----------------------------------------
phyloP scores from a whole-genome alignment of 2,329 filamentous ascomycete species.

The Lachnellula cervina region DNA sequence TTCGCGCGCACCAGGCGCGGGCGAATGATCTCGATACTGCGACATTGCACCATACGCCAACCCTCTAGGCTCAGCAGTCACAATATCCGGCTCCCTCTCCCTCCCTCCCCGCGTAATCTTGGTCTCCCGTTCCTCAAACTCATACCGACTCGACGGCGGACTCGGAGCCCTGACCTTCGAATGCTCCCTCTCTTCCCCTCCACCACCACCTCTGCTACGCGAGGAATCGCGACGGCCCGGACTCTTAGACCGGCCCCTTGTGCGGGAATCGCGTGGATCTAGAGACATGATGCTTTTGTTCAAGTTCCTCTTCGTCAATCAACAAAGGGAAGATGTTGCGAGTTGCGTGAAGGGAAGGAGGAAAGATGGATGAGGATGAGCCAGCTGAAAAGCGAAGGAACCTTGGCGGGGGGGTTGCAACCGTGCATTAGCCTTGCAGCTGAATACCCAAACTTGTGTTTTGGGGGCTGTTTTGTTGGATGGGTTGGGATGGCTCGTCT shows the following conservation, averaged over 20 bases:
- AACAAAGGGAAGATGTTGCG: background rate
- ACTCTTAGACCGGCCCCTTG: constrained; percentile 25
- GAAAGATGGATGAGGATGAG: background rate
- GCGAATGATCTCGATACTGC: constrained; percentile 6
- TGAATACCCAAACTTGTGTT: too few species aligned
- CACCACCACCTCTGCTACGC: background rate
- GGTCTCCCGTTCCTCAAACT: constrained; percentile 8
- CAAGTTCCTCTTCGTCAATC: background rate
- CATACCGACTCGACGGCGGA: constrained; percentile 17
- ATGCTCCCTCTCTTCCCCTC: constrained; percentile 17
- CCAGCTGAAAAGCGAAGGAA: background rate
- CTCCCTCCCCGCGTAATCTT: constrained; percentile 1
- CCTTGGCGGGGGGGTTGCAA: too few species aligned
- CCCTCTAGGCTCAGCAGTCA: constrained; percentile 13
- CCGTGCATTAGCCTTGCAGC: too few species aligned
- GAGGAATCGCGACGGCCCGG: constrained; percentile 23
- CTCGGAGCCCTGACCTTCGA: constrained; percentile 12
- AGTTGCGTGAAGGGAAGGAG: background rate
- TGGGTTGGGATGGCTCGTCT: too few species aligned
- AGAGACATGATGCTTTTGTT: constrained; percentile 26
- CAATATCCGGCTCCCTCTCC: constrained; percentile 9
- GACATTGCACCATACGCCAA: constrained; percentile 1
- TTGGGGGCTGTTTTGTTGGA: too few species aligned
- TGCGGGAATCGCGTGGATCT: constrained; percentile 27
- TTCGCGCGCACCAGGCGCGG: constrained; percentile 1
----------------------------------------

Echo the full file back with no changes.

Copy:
phyloP scores from a whole-genome alignment of 2,329 filamentous ascomycete species.

The Lachnellula cervina region DNA sequence TTCGCGCGCACCAGGCGCGGGCGAATGATCTCGATACTGCGACATTGCACCATACGCCAACCCTCTAGGCTCAGCAGTCACAATATCCGGCTCCCTCTCCCTCCCTCCCCGCGTAATCTTGGTCTCCCGTTCCTCAAACTCATACCGACTCGACGGCGGACTCGGAGCCCTGACCTTCGAATGCTCCCTCTCTTCCCCTCCACCACCACCTCTGCTACGCGAGGAATCGCGACGGCCCGGACTCTTAGACCGGCCCCTTGTGCGGGAATCGCGTGGATCTAGAGACATGATGCTTTTGTTCAAGTTCCTCTTCGTCAATCAACAAAGGGAAGATGTTGCGAGTTGCGTGAAGGGAAGGAGGAAAGATGGATGAGGATGAGCCAGCTGAAAAGCGAAGGAACCTTGGCGGGGGGGTTGCAACCGTGCATTAGCCTTGCAGCTGAATACCCAAACTTGTGTTTTGGGGGCTGTTTTGTTGGATGGGTTGGGATGGCTCGTCT shows the following conservation, averaged over 20 bases:
- AACAAAGGGAAGATGTTGCG: background rate
- ACTCTTAGACCGGCCCCTTG: constrained; percentile 25
- GAAAGATGGATGAGGATGAG: background rate
- GCGAATGATCTCGATACTGC: constrained; percentile 6
- TGAATACCCAAACTTGTGTT: too few species aligned
- CACCACCACCTCTGCTACGC: background rate
- GGTCTCCCGTTCCTCAAACT: constrained; percentile 8
- CAAGTTCCTCTTCGTCAATC: background rate
- CATACCGACTCGACGGCGGA: constrained; percentile 17
- ATGCTCCCTCTCTTCCCCTC: constrained; percentile 17
- CCAGCTGAAAAGCGAAGGAA: background rate
- CTCCCTCCCCGCGTAATCTT: constrained; percentile 1
- CCTTGGCGGGGGGGTTGCAA: too few species aligned
- CCCTCTAGGCTCAGCAGTCA: constrained; percentile 13
- CCGTGCATTAGCCTTGCAGC: too few species aligned
- GAGGAATCGCGACGGCCCGG: constrained; percentile 23
- CTCGGAGCCCTGACCTTCGA: constrained; percentile 12
- AGTTGCGTGAAGGGAAGGAG: background rate
- TGGGTTGGGATGGCTCGTCT: too few species aligned
- AGAGACATGATGCTTTTGTT: constrained; percentile 26
- CAATATCCGGCTCCCTCTCC: constrained; percentile 9
- GACATTGCACCATACGCCAA: constrained; percentile 1
- TTGGGGGCTGTTTTGTTGGA: too few species aligned
- TGCGGGAATCGCGTGGATCT: constrained; percentile 27
- TTCGCGCGCACCAGGCGCGG: constrained; percentile 1